Thursday, 3 March 2011

Charlie's Holiday in Poland (12) - Wadowice

If there is one big draw card to this part of Poland, it is the little town of Wadowice, an hour's drive from Krakow and famous for being the birthplace of Pope John Paul II. And here is his birthplace:

Yep. Being renovated. Fortunately, there is a temporary museum to the life of the man who would eventually become John Paul II round the corner. Now, before I continue, let us get this straight. I know people may or may not like the Catholic church, the last Pope, etc. But this is Poland and insulting John Paul II is like insulting Churchill in Britain, Washington in the US or Gandhi in India. So if you don't like him then simply avoid this town. However if you are curious to know about the man who arguably is the greatest Pope of modern times (and certainly one of the most iconic figures of the Twentieth Century), then a visit to Wadowice reveals a fascinating insight into the man himself.

Basically, the lowdown on Wadowice is this. The town has nothing of interest if you do not care about the life or times of John Paul II. Really, it is just another Polish town, albeit one that is actually quite pretty. However, if you want to know about the previous Pope, then this really is the place to come. The amount of history here is great, without having the feeling of being a theme park. The actual town is quite tasteful and does not live off the relics of John Paul alone, but seems to also function (rather successfully) as a commuter suburb of nearby Krakow as well. So if you want an essence of the history of John Paul II, then visit Wadowice. If you are looking for something else then stick in Krakow, there is plenty to do in that town...

There is a lot of history about the Pope online. Here's the wiki link. Far more than I can type in here. But one of the things I loved about going to Wadowice was to get an idea of the man who led a billion Catholics for almost a quarter of a century. You understood why he hated communism so much, why he was so passionate about it. Again why he always sided with the oppressed. You also learned a little about why the man was determined, almost to the point of stubbornness. Life in Poland now is not exactly a bed of roses, but at the time of his youth it was a Nazi hell hole. Then a communist one. And everything, anything that he held dear was stripped away by these forces of, well, evil.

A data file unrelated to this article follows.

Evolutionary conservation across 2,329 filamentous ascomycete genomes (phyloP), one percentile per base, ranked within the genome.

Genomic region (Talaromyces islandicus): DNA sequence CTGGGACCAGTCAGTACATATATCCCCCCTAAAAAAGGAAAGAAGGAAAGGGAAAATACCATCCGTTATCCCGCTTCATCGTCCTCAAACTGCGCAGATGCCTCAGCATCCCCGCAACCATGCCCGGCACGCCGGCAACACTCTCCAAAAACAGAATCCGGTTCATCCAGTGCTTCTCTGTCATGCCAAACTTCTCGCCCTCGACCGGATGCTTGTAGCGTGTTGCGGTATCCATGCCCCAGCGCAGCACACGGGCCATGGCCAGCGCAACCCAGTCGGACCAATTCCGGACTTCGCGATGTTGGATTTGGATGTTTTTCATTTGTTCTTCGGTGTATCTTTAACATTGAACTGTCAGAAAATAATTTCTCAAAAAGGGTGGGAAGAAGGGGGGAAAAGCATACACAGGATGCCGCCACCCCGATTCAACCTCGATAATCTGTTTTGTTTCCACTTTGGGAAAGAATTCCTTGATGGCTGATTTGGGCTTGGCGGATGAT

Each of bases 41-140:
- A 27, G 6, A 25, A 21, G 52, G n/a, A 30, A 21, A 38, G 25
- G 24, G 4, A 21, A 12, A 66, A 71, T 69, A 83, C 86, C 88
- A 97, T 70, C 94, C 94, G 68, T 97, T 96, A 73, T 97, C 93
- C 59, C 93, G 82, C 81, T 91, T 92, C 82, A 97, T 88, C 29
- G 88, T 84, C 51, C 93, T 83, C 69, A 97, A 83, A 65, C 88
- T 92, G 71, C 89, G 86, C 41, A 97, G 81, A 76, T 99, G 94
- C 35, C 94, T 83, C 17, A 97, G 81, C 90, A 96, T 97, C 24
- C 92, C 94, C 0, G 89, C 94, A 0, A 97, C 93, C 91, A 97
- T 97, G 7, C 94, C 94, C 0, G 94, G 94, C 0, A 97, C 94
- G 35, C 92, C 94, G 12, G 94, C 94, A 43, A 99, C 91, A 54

It is not an understatement to link Poland with Catholicism. It is a part of the country's identity. It is its faith that (rightly or wrongly, after all I come from a very secular country) has been a constant part of the national identity. And for the young man known as Karol Józef Wojtyła until he became the Pope, it would be the church that would have such a strong influence on his life, and ultimately an influence for many millions around the world. Oh, and yes, this was his local church, which is located next door to the house he grew up in.

Wadowice itself is not a bad town, especially in winter when there are not that many tourists around. It is small, but has everything that you need. Perfectly pleasant, and as I managed to get there on a sunny day, all the better!



Wadowice is an hour's coach ride away from Krakow and there is a lot to do here if you want to find out about the Pope. You can also catch the plentiful minibuses that ply between Wadowice and Krakow.

The childhood house, although being refurbished will be reopened in 2012. For now there is the temporary museum where a very patient nun will give you a ticket and tell you a little about the house's rebuilding. There is also a museum of the town itself, opposite the house of the young Karol and this is a fantastic place to go. It really sets the context of where Karol Wojtyła grew up, of his town and of the people that surrounded him. For me, this gave far more insight into the man himself.

The Basilica next door to the old house is always open and is stunning inside:

There are also plenty of places around the town of Wadowice, in the outskirts and throughout the surrounding countryside that relate to the life if the Pope. If you are serious about taking some sort of pilgrimage here, then one day is just about enough to see what the town has to offer, but two or three will allow you to see the countryside that he roamed as a young man, and to get a better understanding of the place.

1 comment:

magiceye said...

would love to visit just to feel history